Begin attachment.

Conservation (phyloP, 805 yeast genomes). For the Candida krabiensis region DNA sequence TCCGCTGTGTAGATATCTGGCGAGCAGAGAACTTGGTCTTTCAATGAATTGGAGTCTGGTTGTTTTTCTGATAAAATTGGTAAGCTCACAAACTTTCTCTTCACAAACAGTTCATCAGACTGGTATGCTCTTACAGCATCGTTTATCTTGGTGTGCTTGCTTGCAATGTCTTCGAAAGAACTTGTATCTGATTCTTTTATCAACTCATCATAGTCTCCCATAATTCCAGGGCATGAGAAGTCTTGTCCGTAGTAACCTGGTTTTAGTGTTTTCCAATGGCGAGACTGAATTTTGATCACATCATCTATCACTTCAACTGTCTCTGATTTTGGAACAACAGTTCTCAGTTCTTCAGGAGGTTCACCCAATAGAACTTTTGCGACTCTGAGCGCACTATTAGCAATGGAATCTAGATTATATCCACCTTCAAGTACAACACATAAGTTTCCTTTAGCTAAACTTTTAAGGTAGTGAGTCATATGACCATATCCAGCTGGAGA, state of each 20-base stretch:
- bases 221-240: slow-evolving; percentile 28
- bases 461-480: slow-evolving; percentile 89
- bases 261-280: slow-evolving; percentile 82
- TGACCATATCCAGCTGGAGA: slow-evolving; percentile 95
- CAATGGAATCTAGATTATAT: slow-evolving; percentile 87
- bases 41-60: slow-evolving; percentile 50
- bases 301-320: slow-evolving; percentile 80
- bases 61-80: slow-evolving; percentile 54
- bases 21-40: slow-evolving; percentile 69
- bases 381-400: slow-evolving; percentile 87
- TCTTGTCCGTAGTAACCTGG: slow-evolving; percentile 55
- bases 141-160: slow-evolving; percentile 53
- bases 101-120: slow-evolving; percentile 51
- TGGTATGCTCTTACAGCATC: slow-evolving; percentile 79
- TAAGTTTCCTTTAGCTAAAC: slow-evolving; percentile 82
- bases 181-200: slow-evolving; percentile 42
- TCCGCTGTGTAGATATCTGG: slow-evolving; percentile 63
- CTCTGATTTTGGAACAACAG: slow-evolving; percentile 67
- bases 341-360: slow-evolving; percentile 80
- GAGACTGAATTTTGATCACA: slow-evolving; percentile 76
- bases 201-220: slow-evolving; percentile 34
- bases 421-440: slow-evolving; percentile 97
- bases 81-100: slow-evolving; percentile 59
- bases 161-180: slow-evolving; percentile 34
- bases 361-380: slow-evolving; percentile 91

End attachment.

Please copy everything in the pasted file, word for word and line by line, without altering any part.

Conservation (phyloP, 805 yeast genomes). For the Candida krabiensis region DNA sequence TCCGCTGTGTAGATATCTGGCGAGCAGAGAACTTGGTCTTTCAATGAATTGGAGTCTGGTTGTTTTTCTGATAAAATTGGTAAGCTCACAAACTTTCTCTTCACAAACAGTTCATCAGACTGGTATGCTCTTACAGCATCGTTTATCTTGGTGTGCTTGCTTGCAATGTCTTCGAAAGAACTTGTATCTGATTCTTTTATCAACTCATCATAGTCTCCCATAATTCCAGGGCATGAGAAGTCTTGTCCGTAGTAACCTGGTTTTAGTGTTTTCCAATGGCGAGACTGAATTTTGATCACATCATCTATCACTTCAACTGTCTCTGATTTTGGAACAACAGTTCTCAGTTCTTCAGGAGGTTCACCCAATAGAACTTTTGCGACTCTGAGCGCACTATTAGCAATGGAATCTAGATTATATCCACCTTCAAGTACAACACATAAGTTTCCTTTAGCTAAACTTTTAAGGTAGTGAGTCATATGACCATATCCAGCTGGAGA, state of each 20-base stretch:
- bases 221-240: slow-evolving; percentile 28
- bases 461-480: slow-evolving; percentile 89
- bases 261-280: slow-evolving; percentile 82
- TGACCATATCCAGCTGGAGA: slow-evolving; percentile 95
- CAATGGAATCTAGATTATAT: slow-evolving; percentile 87
- bases 41-60: slow-evolving; percentile 50
- bases 301-320: slow-evolving; percentile 80
- bases 61-80: slow-evolving; percentile 54
- bases 21-40: slow-evolving; percentile 69
- bases 381-400: slow-evolving; percentile 87
- TCTTGTCCGTAGTAACCTGG: slow-evolving; percentile 55
- bases 141-160: slow-evolving; percentile 53
- bases 101-120: slow-evolving; percentile 51
- TGGTATGCTCTTACAGCATC: slow-evolving; percentile 79
- TAAGTTTCCTTTAGCTAAAC: slow-evolving; percentile 82
- bases 181-200: slow-evolving; percentile 42
- TCCGCTGTGTAGATATCTGG: slow-evolving; percentile 63
- CTCTGATTTTGGAACAACAG: slow-evolving; percentile 67
- bases 341-360: slow-evolving; percentile 80
- GAGACTGAATTTTGATCACA: slow-evolving; percentile 76
- bases 201-220: slow-evolving; percentile 34
- bases 421-440: slow-evolving; percentile 97
- bases 81-100: slow-evolving; percentile 59
- bases 161-180: slow-evolving; percentile 34
- bases 361-380: slow-evolving; percentile 91